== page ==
Aside from Fascist and Communist movements, there have been other movements that are totalitarian. The leader of the historic Spanish reactionary conservative movement called the Spanish Confederation of the Autonomous Right declared his intention to “give Spain a true unity, a new spirit, a totalitarian polity…” and went on to say “Democracy is not an end but a means to the conquest of the new state. When the time comes, either parliament submits or we will eliminate it.” totalitarianism

to·tal·i·tar·i·an·ism [toh-tal-i-tair-ee-uh-niz-uhm]

1. the practices and principles of a totalitarian regime.

2. absolute control by the state or a governing branch of a highly centralized institution.

3. the character or quality of an autocratic or authoritarian individual, group, or government: the totalitarianism of the father.

Origin: 1920–25; totalitarian + -ism

Democratic Socialism:

From Wikipedia, the free encyclopedia

Democratic socialism is a name given to trends of socialism that emphasizes democratic principles as inalienable from their political project. There is considerable overlap between the notions of ‘democratic socialism’ and ‘social democracy’.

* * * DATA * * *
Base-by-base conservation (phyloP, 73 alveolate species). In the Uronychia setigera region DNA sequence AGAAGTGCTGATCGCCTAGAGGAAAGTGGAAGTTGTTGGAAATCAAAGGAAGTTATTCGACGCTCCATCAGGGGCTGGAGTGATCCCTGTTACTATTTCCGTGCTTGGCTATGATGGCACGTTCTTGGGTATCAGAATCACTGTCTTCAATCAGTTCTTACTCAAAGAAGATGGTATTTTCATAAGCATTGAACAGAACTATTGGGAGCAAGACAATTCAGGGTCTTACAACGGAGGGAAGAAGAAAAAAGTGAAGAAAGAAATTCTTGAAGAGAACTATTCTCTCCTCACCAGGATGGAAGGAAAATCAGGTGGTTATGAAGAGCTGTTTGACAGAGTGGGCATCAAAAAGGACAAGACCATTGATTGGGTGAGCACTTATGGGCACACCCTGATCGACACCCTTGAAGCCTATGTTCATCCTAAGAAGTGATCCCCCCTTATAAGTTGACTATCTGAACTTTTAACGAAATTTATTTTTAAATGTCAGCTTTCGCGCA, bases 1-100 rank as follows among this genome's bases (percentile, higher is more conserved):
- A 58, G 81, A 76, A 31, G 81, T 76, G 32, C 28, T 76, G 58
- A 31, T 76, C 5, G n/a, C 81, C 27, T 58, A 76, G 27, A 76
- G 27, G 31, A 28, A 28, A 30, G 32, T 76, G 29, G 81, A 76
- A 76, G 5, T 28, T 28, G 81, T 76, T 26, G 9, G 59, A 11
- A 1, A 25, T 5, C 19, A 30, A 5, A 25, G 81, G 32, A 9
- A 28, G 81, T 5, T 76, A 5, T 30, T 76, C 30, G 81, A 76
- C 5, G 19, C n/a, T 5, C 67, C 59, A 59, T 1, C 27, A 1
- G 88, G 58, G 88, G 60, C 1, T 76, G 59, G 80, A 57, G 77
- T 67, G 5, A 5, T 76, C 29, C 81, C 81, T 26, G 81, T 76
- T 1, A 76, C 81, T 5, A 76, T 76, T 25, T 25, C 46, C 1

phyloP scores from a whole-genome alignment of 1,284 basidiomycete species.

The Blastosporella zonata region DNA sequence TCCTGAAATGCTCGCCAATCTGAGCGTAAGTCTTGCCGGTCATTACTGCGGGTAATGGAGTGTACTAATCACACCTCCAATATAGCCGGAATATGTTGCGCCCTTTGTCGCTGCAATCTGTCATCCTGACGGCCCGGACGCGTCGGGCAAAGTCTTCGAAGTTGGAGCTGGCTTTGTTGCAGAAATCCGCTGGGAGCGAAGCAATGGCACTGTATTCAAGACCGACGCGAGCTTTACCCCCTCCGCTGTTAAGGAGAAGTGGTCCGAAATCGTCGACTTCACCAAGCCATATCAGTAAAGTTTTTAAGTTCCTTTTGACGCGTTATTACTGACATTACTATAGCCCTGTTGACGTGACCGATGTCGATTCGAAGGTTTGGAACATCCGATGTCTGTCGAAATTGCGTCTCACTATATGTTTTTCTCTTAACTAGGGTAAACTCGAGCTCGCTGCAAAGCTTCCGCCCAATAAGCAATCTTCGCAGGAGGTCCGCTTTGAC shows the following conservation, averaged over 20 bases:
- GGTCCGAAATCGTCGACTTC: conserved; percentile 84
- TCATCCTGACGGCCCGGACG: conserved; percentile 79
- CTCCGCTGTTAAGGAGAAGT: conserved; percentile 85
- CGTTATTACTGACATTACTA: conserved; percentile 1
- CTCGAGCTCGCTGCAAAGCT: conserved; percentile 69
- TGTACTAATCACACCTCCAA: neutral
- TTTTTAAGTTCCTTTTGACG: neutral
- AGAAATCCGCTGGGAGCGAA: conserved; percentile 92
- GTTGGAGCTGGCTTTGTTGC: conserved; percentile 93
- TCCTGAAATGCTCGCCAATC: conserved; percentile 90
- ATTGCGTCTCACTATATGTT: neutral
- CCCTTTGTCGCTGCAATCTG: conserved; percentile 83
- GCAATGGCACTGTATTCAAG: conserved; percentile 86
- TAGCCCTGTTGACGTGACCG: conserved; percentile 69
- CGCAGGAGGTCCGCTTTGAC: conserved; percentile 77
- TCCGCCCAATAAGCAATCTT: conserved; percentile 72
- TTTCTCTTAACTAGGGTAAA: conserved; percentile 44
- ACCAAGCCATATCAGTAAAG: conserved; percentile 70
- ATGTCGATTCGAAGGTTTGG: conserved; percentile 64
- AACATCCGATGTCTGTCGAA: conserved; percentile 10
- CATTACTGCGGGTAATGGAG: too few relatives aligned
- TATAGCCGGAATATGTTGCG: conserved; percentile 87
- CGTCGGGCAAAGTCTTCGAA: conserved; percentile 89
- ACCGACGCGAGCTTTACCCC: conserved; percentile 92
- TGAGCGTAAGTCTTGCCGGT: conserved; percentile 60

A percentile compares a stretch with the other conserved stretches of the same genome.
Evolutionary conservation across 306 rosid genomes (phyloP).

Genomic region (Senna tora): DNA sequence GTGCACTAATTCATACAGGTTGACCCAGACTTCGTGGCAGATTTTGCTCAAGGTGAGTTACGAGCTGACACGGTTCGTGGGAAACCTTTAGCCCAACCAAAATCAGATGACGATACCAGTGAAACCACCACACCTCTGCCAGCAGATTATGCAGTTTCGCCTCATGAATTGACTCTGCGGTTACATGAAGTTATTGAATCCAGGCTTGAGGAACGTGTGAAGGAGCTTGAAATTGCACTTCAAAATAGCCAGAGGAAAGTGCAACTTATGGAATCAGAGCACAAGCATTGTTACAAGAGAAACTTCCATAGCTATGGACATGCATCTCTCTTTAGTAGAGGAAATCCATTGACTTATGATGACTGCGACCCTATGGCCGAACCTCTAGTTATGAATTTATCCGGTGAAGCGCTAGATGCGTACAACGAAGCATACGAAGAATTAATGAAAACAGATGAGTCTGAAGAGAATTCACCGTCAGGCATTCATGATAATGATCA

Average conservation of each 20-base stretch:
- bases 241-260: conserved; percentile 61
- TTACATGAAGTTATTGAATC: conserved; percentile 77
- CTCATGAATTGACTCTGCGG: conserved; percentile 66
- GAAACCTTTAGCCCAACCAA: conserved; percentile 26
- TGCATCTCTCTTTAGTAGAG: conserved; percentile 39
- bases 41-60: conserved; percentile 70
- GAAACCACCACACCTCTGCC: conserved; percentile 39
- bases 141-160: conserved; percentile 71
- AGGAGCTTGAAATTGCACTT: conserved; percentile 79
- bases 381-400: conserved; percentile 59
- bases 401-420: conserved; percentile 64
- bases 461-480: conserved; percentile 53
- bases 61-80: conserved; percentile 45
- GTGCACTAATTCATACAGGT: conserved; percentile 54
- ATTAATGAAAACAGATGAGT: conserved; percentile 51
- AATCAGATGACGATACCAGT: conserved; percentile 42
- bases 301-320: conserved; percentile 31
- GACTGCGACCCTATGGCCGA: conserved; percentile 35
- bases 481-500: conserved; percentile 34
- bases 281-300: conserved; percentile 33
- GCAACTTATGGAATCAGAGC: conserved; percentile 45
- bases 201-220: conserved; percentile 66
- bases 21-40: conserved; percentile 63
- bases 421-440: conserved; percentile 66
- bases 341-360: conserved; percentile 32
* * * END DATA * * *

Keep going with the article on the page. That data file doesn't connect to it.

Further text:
Democratic socialism is difficult to define, and groups of scholars have radically different definitions for the term. Some definitions simply refer to all forms of socialism that follow an electoral, reformist or evolutionary path to socialism, rather than a revolutionary one. Often, this definition is invoked to distinguish democratic socialism from Stalinist socialism, as in Donald Busky’s Democratic Socialism: A Global Survey, Jim Tomlinson’s Democratic Socialism and Economic Policy: The Attlee Years, 1945-1951, Norman Thomas Democratic Socialism: a new appraisal or Roy Hattersley’s Choose Freedom: The Future of Democratic Socialism.